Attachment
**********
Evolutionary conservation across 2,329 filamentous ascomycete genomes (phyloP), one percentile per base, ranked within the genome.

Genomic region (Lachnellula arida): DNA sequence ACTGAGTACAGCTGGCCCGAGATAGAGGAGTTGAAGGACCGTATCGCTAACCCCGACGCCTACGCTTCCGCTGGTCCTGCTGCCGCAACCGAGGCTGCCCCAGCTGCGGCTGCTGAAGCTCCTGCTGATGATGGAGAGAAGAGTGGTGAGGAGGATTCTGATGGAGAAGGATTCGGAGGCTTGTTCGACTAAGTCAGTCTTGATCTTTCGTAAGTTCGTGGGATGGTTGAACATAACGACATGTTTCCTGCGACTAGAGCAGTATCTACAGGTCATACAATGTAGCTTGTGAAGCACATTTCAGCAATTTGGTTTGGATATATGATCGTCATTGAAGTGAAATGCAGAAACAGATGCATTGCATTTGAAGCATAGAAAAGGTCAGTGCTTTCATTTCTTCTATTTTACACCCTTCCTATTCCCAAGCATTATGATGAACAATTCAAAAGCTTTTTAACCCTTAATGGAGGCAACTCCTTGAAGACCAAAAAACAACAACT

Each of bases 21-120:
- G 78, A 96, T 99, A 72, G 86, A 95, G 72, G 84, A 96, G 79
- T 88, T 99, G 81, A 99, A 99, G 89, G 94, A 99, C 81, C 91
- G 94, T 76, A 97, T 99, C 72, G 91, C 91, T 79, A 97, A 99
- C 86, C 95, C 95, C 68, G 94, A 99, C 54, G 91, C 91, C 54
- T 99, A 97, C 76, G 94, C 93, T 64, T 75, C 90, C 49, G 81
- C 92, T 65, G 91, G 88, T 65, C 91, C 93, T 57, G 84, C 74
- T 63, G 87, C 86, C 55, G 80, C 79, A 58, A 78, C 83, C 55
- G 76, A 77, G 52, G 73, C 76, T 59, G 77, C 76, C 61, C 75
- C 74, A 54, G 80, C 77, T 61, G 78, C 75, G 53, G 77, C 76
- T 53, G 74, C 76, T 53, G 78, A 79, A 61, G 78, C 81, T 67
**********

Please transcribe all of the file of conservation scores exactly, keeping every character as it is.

Evolutionary conservation across 2,329 filamentous ascomycete genomes (phyloP), one percentile per base, ranked within the genome.

Genomic region (Lachnellula arida): DNA sequence ACTGAGTACAGCTGGCCCGAGATAGAGGAGTTGAAGGACCGTATCGCTAACCCCGACGCCTACGCTTCCGCTGGTCCTGCTGCCGCAACCGAGGCTGCCCCAGCTGCGGCTGCTGAAGCTCCTGCTGATGATGGAGAGAAGAGTGGTGAGGAGGATTCTGATGGAGAAGGATTCGGAGGCTTGTTCGACTAAGTCAGTCTTGATCTTTCGTAAGTTCGTGGGATGGTTGAACATAACGACATGTTTCCTGCGACTAGAGCAGTATCTACAGGTCATACAATGTAGCTTGTGAAGCACATTTCAGCAATTTGGTTTGGATATATGATCGTCATTGAAGTGAAATGCAGAAACAGATGCATTGCATTTGAAGCATAGAAAAGGTCAGTGCTTTCATTTCTTCTATTTTACACCCTTCCTATTCCCAAGCATTATGATGAACAATTCAAAAGCTTTTTAACCCTTAATGGAGGCAACTCCTTGAAGACCAAAAAACAACAACT

Each of bases 21-120:
- G 78, A 96, T 99, A 72, G 86, A 95, G 72, G 84, A 96, G 79
- T 88, T 99, G 81, A 99, A 99, G 89, G 94, A 99, C 81, C 91
- G 94, T 76, A 97, T 99, C 72, G 91, C 91, T 79, A 97, A 99
- C 86, C 95, C 95, C 68, G 94, A 99, C 54, G 91, C 91, C 54
- T 99, A 97, C 76, G 94, C 93, T 64, T 75, C 90, C 49, G 81
- C 92, T 65, G 91, G 88, T 65, C 91, C 93, T 57, G 84, C 74
- T 63, G 87, C 86, C 55, G 80, C 79, A 58, A 78, C 83, C 55
- G 76, A 77, G 52, G 73, C 76, T 59, G 77, C 76, C 61, C 75
- C 74, A 54, G 80, C 77, T 61, G 78, C 75, G 53, G 77, C 76
- T 53, G 74, C 76, T 53, G 78, A 79, A 61, G 78, C 81, T 67